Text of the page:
Pelu Awofeso, the Nigerian travel journalist, is set to produce a documentary on the exploits of Samuel Ajayi Crowther, the late bishop and Yoruba linguist.


Crowther, a Sierra Leonean-Nigerian clergy, was celebrated as the first African Anglican bishop of West Africa.

The documentary will feature a six-man tour of 20 locations within the space of 10 weeks.

Some of the cities to be toured for the project double as the places where the late bishop had visited in his lifetime.


In his lifetime, Crowther was selected to accompany the missionary James Schön on the Niger expedition of 1841.

Together with Schön, he was expected to learn Hausa for use on the expedition. The goal of the tour was to stimulate commerce, teach agricultural techniques, encourage Christianity, and help end the slave trade.

Crowther was later recalled to England, where he was trained as a minister and ordained by the Bishop of London.


Schön wrote to the Church Missionary Society, noting Crowther’s usefulness and ability on the expedition.

Crowther returned to Africa in 1843 and, with Henry Townsend, opened a mission in Abeokuta, Ogun state.

He began translating the Bible into Yoruba and compiling a dictionary in the same language.

In 1843, his grammar book, on which he had begun working during the Niger expedition, was published.


A Yoruba version of the Anglican Book of Common Prayer followed later. Crowther also compiled a vocabulary of the Yoruba language, including a large number of local proverbs, published in London in 1852.

He began codifying other languages. Following the British Niger expeditions of 1854 and 1857, Crowther, assisted by a young Igbo interpreter named Simon Jonas, produced a primer for the Igbo language in 1857.

He published one for the Nupe language in 1860, and a full grammar and vocabulary of Nupe in 1864.


Crowther died of a stroke in Lagos in December 1891 aged 82. He was buried at Ajele cemetery in Lagos.

Speaking to TheCable Lifestyle about his documentary, Awofeso said: “This year happens to be a milestone year for the late bishop. It’ll be his 130 years death anniversary by December 31, 2021.

“This year makes it his 200th since his capture as a slave. More than that, there’s so much more about Bishop Ajayi Crowder beyond the fact that he translated the Bible into Yoruba in Badagry when doing that took decades.

“He traveled widely in the lower half of Nigeria, with many landmarks name after him. Bonny Island is where his memory is well preserved. That was where he started his life when he was consecrated Bishop in 1864.


“He built a church which is now a cathedral. There’s a chapel where his memory is preserved. Many don’t know these things. He wasn’t just about preaching and church. He was also about labour and hard work.

“In the 1880s, he lived in Lokoja, somewhere called Gbebe across the River Niger where he built a mission house. He did a lot of commerce, oversaw the cotton making. The landmarks are all over the place. It makes a nice story.”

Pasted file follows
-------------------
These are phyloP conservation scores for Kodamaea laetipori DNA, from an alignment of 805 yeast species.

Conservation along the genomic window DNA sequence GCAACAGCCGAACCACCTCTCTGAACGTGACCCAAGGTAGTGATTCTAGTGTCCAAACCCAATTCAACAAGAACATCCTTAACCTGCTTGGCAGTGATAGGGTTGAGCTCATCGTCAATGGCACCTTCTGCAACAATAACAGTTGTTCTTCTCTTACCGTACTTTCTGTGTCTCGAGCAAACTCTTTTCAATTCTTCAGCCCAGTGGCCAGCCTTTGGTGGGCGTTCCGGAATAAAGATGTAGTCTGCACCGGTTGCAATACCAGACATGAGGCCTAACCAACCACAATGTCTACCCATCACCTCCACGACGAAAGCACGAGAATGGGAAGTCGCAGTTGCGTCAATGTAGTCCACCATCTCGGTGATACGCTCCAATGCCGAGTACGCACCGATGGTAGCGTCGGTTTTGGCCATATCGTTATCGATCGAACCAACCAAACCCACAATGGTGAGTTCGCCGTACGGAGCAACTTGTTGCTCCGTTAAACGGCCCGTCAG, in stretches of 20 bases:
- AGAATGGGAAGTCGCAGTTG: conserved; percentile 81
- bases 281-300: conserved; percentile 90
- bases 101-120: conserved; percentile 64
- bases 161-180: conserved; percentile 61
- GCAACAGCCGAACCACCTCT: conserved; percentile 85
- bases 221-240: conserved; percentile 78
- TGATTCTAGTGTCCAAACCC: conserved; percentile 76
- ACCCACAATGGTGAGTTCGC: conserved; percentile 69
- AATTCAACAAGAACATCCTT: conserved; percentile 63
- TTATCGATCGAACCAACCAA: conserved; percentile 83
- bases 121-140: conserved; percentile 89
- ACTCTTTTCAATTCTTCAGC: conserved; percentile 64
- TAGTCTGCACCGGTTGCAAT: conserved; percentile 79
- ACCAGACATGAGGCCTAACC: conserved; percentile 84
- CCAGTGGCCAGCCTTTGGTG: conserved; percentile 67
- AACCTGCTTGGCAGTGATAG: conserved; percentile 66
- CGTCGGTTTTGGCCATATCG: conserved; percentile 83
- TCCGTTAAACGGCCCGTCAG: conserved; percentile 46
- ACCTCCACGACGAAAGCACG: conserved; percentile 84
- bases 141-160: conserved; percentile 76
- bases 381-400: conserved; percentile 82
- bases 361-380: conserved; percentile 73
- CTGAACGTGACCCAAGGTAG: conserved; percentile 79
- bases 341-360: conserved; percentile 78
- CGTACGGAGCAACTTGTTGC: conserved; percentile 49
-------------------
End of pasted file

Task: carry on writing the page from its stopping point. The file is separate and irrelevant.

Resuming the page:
Awofeso said he plans to start filming in November and round off by April 2022.

“I feel that, as a Nigerian who has covered culture, history, and heritage for a long time, the documentary makes for a very good opportunity to bring up the essential details about Bishop Crowther,” the journalist added.

“It’s to appreciate one of our own who toiled in an era when there were no trains, planes, and automobiles. They were trekking, using canoes and ferries.

“What I want to do is a documentary following in his footsteps. We have identified about 20-something places where he is recorded to have visited. I’ll be traveling with a team of filmmakers to all these places.

“We’ll be identifying the landmarks that remain today and talk to multiple people in the Anglican church, the community people to hear what they remember of him. The impact he has made, how much is still remaining?

“I can bet that the Anglican Church in London and Canterbury would do something about the man as they don’t joke with records. He comes from Osogun in Oyo. Is Oyo state interested in his story? No.

“Nigeria is a country of 100 million Christians. It’s already a pilgrimage destination but sometimes we focus on the current level of Nigerians. With this project, we’re also trying to carve out religious tourism in Nigeria.

“We’re crowdfunding for the documentary; a campaign will be launched on Monday, which is World Tourism Day. We’ll start raising money from the 27th of September to the 27th of October. We’ll start putting our plans in place.”

Copyright 2022 TheCable. All rights reserved. This material, and other digital content on this website, may not be reproduced, published, broadcast, rewritten or redistributed in whole or in part without prior express written permission from TheCable.

Follow us on twitter @Thecablestyle